Friday, June 3, 2011

Historic Downtown Crookston Revisited

A year ago my parents and I traveled to Crookston, the northwestern Minnesota town where my musical great-grandparents, G. Oliver and Islea Riggs, settled at the turn of the last century.
Dad, G. Oliver, me and Mom at the start of our three-day adventure last June.
Our trip had many great moments, including – not necessarily in this order – sampling the chocolate covered potato chips at Widman’s, finding photos of G. Oliver’s bands at the historical society, and marveling at the downtown architecture.

Crookston has the largest concentration of late 19th and early 20th century commercial buildings in the region, and its downtown business district is on the National Register of Historic Places.  Many of those buildings were already built when G. Oliver and Islea arrived in 1898 or were erected during G. Oliver’s time as bandleader.
The former Palace/Wayne Hotel before its demolition.
One building has been torn down since our visit, the Palace/Wayne Hotel.  It’s now a parking lot.  Built in 1891, it met the same fate as another grand building I didn’t get the chance to see in person, the Grand Opera House, which also was built in 1891 and was destroyed by fire in the 1980s.

During our walking tour of Crookston last year, we stood in front of the empty parking lot where the opera house once stood, and I tried to imagine what it had been like for G. Oliver to perform there.  I tried to picture what it had been like for the whole town to come out, twice, to hear John Philip Sousa's band perform on its stage.  The architecture of the parking lot didn’t do much to stir the imagination.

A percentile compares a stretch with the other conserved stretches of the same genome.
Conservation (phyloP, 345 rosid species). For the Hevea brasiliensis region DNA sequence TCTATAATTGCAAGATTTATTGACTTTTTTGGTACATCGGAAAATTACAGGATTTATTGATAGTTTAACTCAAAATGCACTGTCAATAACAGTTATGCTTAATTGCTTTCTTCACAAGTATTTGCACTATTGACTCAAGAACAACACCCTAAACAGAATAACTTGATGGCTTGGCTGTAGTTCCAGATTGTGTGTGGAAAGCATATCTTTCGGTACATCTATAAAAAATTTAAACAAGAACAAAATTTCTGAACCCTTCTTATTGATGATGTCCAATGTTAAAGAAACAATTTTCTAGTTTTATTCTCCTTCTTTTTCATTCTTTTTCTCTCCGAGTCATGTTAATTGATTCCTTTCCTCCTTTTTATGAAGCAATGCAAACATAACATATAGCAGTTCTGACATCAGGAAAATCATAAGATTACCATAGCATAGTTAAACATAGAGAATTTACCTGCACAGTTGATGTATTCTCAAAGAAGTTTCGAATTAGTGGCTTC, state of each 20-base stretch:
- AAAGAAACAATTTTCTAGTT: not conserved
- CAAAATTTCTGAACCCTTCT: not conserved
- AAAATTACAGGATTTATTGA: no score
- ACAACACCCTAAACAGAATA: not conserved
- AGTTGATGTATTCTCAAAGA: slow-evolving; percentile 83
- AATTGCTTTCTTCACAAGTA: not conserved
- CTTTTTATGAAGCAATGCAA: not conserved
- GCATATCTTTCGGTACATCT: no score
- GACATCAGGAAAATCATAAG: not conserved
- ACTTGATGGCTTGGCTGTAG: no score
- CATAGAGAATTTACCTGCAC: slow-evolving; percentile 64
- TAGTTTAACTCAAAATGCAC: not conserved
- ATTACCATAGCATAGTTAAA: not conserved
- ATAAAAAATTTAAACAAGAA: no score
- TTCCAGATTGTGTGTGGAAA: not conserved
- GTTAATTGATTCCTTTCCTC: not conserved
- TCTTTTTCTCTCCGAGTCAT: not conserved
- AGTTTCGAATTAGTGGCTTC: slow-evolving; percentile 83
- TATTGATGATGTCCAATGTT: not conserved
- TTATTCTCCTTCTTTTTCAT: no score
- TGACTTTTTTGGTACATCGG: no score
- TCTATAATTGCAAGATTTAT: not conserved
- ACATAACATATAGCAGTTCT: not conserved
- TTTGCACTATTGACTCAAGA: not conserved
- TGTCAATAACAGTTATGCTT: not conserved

I’ve recently learned that another one of Crookston’s historic buildings, the Union Building, 111 W. Robert St., is a potential candidate for transformation into a parking lot.

Preservation advocate Kay Hegge, whom we met during our visit, is hosting a party June 16 at the three-story brick building.  The event is billed as a chance for people to see the building’s beautifully restored tin ceiling before Kay moves her shop next door and the building goes on the auction block.  Unless someone steps in with money and a plan, the county may take possession and tear it down.

I know it’s not easy, especially in these economic times, to advocate for preserving buildings like the Union and the Palace/Wayne Hotel.  But I also know it is possible for towns to find ways to re-purpose their historic commercial spaces, turning them destinations for locals and tourists alike.  I’ve seen it done.

I wrote a travel piece for the Star Tribune about Crookston last summer, and I have since written several travel pieces about towns like Crookston that are noteworthy in large part because of their historic buildings.  Those that have found inspiring ways to revitalize their downtowns through art and cultural efforts include Faribault and Fergus Falls.

Crookston possesses something no other town has: its own rich cultural history, which happens to entwine with my great-grandfather’s career as a music man.  I remain hopeful that its residents will value that past as they evaluate and act on opportunities for its future.

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